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  • 1. Nambu, K.
    et al.
    van Hees, Patrick A. W.
    Jones, D. L.
    Örebro University, Department of Natural Sciences.
    Vinogradoff, S.
    Lundström, U. S.
    Composition of organic solutes and respiration in soils derived from alkaline and non-alkaline parent materials2008In: Geoderma, ISSN 0016-7061, E-ISSN 1872-6259, Vol. 144, no 3-4, p. 468-477Article in journal (Refereed)
    Abstract [en]

    Parent material greatly influences pedogenesis and soil nutrient availability and consequently we hypothesized that it would significantly affect the amount of organic solutes in soil, many of which have been implicated in rhizosphere processes linked to plant nutrient uptake. Consequently, we investigated the influence of two contrasting parent materials in which calcite was present or absent (alkaline and non-alkaline soils) on the concentrations of dissolved organic carbon (DOC), low-molecular weight organic acids (LMWOA) and glucose in soil solution. Both soils were under Norway spruce. The dynamics of LMWOAs in soil were also investigated using 14C-labelled citrate and oxalate. Some of the mineral horizons of the alkaline soils showed significantly higher concentrations of DOC, phenolics, and fumarate in soil solution and also a higher basal respiration. No major differences were seen in organic solute status in the organic horizons of the two soil types. LMWOAs were present at low concentrations in soil solution (< 1 to 25 ΌM). Their mineralization rate significantly decreased with soil depth, however, overall neither their concentration or half-life in soil was markedly affected by parent material. The alkaline soils had significantly higher CO2-to-soil organic C (SOC) ratios, and consequently SOC in the alkaline soils did not seem more chemically stable against mineralization. Considering possible DOC and CO2 efflux rates it was suggested that the equal or larger SOC stocks in alkaline mineral soils were most likely linked to a higher net primary productivity. In conclusion, our study found that parent material exerted only a small effect on the concentration and dynamics of organic solutes in soil solution. This suggests that in comparison to other factors (e.g. vegetation cover, climate etc) parent material may not be a major regulator of the organic solute pool in soil. © 2008 Elsevier B.V. All rights reserved.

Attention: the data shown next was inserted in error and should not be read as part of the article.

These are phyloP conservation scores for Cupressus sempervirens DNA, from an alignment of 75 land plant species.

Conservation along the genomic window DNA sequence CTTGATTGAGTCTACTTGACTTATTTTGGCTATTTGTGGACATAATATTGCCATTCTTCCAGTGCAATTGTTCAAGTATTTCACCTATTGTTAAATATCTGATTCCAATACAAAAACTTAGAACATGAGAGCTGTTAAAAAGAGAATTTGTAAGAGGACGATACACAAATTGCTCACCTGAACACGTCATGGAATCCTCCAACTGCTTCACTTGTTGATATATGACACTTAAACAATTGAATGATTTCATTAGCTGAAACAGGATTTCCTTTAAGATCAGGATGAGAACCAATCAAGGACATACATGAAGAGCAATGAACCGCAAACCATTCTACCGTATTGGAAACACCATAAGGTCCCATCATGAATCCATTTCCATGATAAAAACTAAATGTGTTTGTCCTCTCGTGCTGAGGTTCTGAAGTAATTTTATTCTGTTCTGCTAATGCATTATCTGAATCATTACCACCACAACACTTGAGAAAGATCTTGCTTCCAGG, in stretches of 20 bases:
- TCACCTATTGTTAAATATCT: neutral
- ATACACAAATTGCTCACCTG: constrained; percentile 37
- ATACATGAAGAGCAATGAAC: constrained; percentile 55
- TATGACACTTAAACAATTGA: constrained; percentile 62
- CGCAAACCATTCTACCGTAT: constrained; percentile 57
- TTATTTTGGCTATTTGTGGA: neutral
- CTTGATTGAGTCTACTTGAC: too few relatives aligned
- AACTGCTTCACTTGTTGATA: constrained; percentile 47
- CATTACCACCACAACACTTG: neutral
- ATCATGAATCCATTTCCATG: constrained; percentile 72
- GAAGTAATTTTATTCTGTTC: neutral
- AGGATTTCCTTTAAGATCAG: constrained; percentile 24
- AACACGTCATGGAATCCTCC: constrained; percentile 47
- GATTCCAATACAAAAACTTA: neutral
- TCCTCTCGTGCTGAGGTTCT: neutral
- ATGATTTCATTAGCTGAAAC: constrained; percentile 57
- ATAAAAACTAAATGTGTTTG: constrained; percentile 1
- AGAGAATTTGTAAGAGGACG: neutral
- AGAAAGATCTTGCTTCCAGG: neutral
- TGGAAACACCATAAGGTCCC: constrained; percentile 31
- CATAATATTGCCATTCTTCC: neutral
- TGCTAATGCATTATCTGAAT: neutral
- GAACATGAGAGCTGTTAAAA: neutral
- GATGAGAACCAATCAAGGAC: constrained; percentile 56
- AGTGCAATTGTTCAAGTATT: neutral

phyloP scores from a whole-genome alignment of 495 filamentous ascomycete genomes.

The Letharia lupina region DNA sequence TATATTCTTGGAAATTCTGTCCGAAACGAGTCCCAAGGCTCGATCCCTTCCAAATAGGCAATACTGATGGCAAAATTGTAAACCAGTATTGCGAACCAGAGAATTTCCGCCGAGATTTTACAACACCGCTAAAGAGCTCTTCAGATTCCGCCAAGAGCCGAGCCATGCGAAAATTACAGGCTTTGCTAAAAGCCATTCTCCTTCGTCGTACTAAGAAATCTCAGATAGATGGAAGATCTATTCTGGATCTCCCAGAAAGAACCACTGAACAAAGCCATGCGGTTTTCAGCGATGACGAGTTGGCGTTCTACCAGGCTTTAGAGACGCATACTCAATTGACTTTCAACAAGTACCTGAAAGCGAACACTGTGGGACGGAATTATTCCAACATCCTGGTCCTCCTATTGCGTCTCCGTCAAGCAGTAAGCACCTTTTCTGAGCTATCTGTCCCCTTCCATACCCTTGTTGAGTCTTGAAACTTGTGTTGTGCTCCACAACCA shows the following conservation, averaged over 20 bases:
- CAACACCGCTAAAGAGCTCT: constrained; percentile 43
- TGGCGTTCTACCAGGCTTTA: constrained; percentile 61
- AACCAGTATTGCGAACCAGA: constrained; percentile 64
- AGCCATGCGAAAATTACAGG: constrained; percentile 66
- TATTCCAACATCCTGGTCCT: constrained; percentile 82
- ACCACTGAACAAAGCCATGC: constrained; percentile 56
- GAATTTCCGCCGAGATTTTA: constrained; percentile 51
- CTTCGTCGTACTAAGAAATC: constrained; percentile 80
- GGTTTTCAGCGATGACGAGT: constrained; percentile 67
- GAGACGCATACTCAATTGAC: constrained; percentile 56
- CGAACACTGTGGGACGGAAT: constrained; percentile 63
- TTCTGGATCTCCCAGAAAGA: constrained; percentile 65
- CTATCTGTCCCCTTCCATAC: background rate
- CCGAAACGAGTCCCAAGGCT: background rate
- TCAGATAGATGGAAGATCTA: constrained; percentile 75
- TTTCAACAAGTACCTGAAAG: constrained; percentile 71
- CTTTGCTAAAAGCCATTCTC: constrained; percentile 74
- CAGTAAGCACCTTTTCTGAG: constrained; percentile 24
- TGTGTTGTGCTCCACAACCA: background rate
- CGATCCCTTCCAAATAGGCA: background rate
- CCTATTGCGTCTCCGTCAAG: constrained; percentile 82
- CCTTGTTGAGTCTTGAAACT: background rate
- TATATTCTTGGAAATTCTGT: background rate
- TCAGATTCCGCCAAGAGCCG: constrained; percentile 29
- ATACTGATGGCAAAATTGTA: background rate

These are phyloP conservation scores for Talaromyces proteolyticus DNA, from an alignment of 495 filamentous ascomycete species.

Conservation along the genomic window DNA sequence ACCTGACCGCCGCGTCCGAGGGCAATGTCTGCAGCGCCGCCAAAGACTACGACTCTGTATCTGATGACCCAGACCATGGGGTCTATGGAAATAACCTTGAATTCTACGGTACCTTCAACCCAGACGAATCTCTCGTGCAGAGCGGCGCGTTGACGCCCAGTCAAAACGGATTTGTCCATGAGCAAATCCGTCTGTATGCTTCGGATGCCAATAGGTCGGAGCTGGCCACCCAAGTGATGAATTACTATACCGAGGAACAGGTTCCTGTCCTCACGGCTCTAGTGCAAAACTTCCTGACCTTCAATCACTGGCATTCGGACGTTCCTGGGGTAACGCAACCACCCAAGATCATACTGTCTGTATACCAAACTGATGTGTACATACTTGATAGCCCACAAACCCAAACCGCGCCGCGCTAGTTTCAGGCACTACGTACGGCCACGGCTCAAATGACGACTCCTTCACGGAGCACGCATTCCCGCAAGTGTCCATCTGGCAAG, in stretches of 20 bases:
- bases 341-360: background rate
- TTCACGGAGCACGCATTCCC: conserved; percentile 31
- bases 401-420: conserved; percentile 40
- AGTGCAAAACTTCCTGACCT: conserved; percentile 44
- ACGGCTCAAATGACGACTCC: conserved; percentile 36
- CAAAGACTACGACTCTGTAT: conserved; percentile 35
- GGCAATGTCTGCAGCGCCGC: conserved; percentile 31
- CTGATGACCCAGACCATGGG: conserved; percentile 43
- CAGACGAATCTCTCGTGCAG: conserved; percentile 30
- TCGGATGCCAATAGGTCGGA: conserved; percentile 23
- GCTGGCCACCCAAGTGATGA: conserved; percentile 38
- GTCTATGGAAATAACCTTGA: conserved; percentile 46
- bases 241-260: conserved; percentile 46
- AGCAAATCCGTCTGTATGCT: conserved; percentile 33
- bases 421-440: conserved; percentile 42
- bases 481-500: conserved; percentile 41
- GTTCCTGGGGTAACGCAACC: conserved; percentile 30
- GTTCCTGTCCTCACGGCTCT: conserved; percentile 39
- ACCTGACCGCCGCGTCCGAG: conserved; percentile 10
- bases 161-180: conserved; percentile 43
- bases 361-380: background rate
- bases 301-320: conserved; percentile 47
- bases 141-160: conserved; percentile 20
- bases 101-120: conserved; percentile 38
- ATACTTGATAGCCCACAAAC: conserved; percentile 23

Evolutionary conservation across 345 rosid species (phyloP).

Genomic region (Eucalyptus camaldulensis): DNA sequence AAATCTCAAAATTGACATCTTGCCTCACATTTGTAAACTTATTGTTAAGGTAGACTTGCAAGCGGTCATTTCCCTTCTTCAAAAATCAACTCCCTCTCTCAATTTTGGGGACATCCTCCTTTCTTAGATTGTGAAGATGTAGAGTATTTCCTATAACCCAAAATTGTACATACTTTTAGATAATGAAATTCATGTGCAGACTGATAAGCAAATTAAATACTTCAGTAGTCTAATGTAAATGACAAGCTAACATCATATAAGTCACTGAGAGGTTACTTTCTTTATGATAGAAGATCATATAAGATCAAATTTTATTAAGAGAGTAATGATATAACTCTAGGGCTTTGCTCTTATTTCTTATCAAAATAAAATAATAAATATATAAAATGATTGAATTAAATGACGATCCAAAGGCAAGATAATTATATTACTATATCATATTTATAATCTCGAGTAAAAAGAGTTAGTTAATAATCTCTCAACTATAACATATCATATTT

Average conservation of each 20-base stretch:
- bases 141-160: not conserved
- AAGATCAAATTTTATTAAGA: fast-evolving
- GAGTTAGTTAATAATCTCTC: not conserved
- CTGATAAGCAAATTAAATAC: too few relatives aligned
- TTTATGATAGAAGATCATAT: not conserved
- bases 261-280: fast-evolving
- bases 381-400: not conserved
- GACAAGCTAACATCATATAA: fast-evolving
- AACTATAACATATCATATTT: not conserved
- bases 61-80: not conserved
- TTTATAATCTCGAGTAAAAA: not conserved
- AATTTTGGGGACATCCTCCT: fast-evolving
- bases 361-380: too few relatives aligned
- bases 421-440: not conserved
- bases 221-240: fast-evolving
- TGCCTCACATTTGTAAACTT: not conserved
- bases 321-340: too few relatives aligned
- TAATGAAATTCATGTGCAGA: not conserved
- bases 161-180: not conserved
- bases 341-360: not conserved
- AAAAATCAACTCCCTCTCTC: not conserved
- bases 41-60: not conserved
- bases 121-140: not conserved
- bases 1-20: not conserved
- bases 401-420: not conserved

• 2.
    van Hees, Patrick A. W.
    et al.
    Örebro University, Department of Natural Sciences.
    Rosling, A.
    Lundstrom, U. S.
    Finlay, R. D.
    The biogeochemical impact of ectomycorrhizal conifers on major soil elements (Al, Fe, K and Si)2006In: Geoderma, ISSN 0016-7061, E-ISSN 1872-6259, Vol. 136, no 1-2, p. 364-377Article in journal (Refereed)
    Abstract [en]

    Mobilisation of nutrients and dissolution of minerals are of key importance for plant growth and soil formation, as well as long term ecosystem sustainability. The effects of Pinus sylvestris seedlings, ectomycorrhizal colonisation and potassium supply on the mobilisation of Al, Fe, K and Si were studied in a soil column experiment. Budgets were constructed considering amounts in drainage water, accumulation in plants and changes in the pools of exchangeable ions (BaCl2 extractions). Drainage was the most important sink under the experimental conditions imposed, but the other two pools were also of quantitative significance. Plants had a significant positive effect on the total quantities of all elements mobilized. Mycorrhizal colonisation had limited quantitative impact on the mobilization, probably because the chosen mycorrhizal fungi did not cause any growth promotion in this experiment. Despite this, a multivariate analysis (PCA) showed a clear separate grouping of mycorrhizal, non-mycorrhizal and no-plant treatments, and in particular Si and K mobilization was related to soil biological variables which in turn were affected by the presence of mycorrhiza. When K was omitted from the watering solution, plants were able to mobilise significantly more K, which was reflected in plant uptake and a potential replenishment of the exchangeable pool. Up-scaling of total Al, K and Si mobilization to field conditions resulted in rates between equal to and up to 10 times higher than the average historical weathering rate. (c) 2006 Elsevier B.V. All rights reserved.

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